When Sir John Kerr presented the 1977 Melbourne Cup, it was almost exactly two years since he had committed his constitutional faux pas. He was dapper in a a three-piece suit and, it seemed, awfully drunk. His obvious inebriation, combined with his thicket of white hair and his aristocratic bearing, made him seem more like one of Barry Humphries' characters than the governor-general.
It was called the lottery of death.
Six former prime ministers helped lead tributes to Labor legend Gough Whitlam on Tuesday, highlighting his contributions to Australian life in the arts, civil society and on the international stage.
When Whitlam took office, only Queensland and Tasmania provided free public hospital treatment, and more than a million people could not afford insurance. While the government provided tax incentives to encourage people to purchase private cover, these were grossly inequitable.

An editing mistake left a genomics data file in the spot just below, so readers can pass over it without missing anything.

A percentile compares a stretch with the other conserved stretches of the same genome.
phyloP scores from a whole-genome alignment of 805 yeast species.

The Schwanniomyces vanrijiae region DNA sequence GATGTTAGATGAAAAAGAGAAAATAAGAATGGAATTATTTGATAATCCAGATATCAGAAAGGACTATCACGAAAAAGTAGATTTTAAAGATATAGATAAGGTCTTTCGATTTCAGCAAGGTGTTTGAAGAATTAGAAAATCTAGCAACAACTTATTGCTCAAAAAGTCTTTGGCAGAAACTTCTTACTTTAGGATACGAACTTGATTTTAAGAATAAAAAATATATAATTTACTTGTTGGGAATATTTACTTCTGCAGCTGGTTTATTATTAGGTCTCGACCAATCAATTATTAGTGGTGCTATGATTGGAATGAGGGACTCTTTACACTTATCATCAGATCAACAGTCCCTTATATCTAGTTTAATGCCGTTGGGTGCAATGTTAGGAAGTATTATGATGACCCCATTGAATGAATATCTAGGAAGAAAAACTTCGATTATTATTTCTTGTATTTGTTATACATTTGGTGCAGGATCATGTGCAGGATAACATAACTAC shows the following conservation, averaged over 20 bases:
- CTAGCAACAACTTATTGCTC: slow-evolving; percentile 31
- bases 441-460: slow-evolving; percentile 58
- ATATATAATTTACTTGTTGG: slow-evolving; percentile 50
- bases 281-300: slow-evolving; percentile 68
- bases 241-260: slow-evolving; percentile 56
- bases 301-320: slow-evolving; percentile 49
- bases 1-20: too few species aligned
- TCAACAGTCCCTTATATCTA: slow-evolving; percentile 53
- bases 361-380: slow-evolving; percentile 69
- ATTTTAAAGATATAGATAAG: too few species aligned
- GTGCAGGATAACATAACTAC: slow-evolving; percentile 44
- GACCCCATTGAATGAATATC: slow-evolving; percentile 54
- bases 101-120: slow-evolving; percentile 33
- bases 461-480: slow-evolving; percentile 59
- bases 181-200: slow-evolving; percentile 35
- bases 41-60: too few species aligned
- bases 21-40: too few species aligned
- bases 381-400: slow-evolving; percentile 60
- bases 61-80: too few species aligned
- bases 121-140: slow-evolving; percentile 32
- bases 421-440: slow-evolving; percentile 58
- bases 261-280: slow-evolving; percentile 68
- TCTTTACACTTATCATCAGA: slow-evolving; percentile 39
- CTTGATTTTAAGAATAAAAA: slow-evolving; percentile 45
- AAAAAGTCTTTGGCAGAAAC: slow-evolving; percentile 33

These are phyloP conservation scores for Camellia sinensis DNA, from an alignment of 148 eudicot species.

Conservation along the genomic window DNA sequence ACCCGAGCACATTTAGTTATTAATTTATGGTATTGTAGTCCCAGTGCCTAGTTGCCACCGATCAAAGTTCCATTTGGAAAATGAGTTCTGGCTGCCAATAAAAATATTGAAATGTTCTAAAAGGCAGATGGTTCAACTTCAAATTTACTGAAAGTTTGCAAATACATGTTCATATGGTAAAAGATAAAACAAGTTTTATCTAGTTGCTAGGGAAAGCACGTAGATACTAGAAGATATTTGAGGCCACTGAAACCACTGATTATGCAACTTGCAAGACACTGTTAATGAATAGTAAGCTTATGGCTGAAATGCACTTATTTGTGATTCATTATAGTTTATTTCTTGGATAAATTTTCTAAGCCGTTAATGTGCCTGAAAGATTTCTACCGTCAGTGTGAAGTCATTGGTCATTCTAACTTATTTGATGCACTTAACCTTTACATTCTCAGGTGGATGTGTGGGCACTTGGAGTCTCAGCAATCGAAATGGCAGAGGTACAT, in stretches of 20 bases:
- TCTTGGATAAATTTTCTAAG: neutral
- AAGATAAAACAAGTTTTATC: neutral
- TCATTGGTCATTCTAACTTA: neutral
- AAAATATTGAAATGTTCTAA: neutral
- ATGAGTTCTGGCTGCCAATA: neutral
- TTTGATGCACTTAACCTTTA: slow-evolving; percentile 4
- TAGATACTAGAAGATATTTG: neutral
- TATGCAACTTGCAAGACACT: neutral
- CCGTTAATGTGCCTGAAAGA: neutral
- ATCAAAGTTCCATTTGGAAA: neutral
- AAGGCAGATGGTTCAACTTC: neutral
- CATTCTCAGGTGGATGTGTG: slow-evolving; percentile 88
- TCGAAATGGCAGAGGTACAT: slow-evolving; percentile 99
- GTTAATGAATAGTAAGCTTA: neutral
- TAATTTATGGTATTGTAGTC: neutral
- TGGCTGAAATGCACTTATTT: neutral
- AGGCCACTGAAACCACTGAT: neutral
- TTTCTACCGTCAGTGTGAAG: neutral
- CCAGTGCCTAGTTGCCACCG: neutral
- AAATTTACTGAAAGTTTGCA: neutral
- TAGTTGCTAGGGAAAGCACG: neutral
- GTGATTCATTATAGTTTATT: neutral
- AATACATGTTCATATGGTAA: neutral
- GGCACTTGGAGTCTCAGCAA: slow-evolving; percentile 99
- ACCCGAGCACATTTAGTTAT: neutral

The watchdog that oversees Australia's spy agencies is investigating an incident in which a Special forces soldier is reported to have pulled a gun on an Australian Secret Intelligence Service officer during a drinking session in Afghanistan.
History judges Gough Whitlam got China and Vietnam right - and East Timor so tragically wrong.
A generation of Australians will forever remember Gough Whitlam as the man who gave them a free university education. Whitlam's abolition of university fees cemented him as a Labor folk hero yet his higher education legacy remains contested and contradictory.
In aboriginal communities across the nation there are people named Whitlam, in tribute to the man who might be regarded as Australia's first Prime Minister for Indigenous Affairs.
Gough Whitlam's three years as prime minister would be some of the most transformative and energised in Australian history. This was no more obvious than in the media coverage of Australia's 21st prime minister and his government.
Gough Whitlam is perhaps best known for the manner in which he prematurely exited from power rather than how he chose to wield it